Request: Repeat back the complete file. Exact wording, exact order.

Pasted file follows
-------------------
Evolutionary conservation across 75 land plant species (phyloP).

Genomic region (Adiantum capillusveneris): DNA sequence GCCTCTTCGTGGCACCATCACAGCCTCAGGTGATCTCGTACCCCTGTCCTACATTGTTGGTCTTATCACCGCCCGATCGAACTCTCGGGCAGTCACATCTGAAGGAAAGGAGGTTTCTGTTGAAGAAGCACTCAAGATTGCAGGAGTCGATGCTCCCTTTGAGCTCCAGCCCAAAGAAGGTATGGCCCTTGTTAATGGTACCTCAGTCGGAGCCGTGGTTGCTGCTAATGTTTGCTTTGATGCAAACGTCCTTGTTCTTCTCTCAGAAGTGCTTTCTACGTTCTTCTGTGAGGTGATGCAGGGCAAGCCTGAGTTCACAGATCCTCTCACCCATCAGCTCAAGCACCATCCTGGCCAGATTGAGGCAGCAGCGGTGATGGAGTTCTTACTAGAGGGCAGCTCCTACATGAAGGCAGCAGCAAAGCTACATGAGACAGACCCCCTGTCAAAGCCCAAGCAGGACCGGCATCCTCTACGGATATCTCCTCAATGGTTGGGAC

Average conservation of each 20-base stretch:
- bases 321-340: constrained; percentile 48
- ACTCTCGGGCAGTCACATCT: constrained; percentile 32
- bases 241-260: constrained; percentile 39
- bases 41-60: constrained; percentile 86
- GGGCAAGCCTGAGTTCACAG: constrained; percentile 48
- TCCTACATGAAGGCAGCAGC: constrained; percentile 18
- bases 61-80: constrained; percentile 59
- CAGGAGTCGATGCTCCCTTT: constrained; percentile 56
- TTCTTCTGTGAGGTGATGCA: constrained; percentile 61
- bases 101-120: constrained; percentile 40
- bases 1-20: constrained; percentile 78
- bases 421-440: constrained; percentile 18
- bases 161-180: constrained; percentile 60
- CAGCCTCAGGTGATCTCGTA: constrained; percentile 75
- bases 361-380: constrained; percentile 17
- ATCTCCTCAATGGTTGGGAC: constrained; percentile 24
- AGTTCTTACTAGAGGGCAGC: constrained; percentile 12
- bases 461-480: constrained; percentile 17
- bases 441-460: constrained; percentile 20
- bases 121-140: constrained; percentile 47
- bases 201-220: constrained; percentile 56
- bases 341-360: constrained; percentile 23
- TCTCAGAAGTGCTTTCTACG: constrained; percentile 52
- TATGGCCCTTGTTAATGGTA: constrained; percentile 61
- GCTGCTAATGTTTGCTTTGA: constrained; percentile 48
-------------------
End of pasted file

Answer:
Evolutionary conservation across 75 land plant species (phyloP).

Genomic region (Adiantum capillusveneris): DNA sequence GCCTCTTCGTGGCACCATCACAGCCTCAGGTGATCTCGTACCCCTGTCCTACATTGTTGGTCTTATCACCGCCCGATCGAACTCTCGGGCAGTCACATCTGAAGGAAAGGAGGTTTCTGTTGAAGAAGCACTCAAGATTGCAGGAGTCGATGCTCCCTTTGAGCTCCAGCCCAAAGAAGGTATGGCCCTTGTTAATGGTACCTCAGTCGGAGCCGTGGTTGCTGCTAATGTTTGCTTTGATGCAAACGTCCTTGTTCTTCTCTCAGAAGTGCTTTCTACGTTCTTCTGTGAGGTGATGCAGGGCAAGCCTGAGTTCACAGATCCTCTCACCCATCAGCTCAAGCACCATCCTGGCCAGATTGAGGCAGCAGCGGTGATGGAGTTCTTACTAGAGGGCAGCTCCTACATGAAGGCAGCAGCAAAGCTACATGAGACAGACCCCCTGTCAAAGCCCAAGCAGGACCGGCATCCTCTACGGATATCTCCTCAATGGTTGGGAC

Average conservation of each 20-base stretch:
- bases 321-340: constrained; percentile 48
- ACTCTCGGGCAGTCACATCT: constrained; percentile 32
- bases 241-260: constrained; percentile 39
- bases 41-60: constrained; percentile 86
- GGGCAAGCCTGAGTTCACAG: constrained; percentile 48
- TCCTACATGAAGGCAGCAGC: constrained; percentile 18
- bases 61-80: constrained; percentile 59
- CAGGAGTCGATGCTCCCTTT: constrained; percentile 56
- TTCTTCTGTGAGGTGATGCA: constrained; percentile 61
- bases 101-120: constrained; percentile 40
- bases 1-20: constrained; percentile 78
- bases 421-440: constrained; percentile 18
- bases 161-180: constrained; percentile 60
- CAGCCTCAGGTGATCTCGTA: constrained; percentile 75
- bases 361-380: constrained; percentile 17
- ATCTCCTCAATGGTTGGGAC: constrained; percentile 24
- AGTTCTTACTAGAGGGCAGC: constrained; percentile 12
- bases 461-480: constrained; percentile 17
- bases 441-460: constrained; percentile 20
- bases 121-140: constrained; percentile 47
- bases 201-220: constrained; percentile 56
- bases 341-360: constrained; percentile 23
- TCTCAGAAGTGCTTTCTACG: constrained; percentile 52
- TATGGCCCTTGTTAATGGTA: constrained; percentile 61
- GCTGCTAATGTTTGCTTTGA: constrained; percentile 48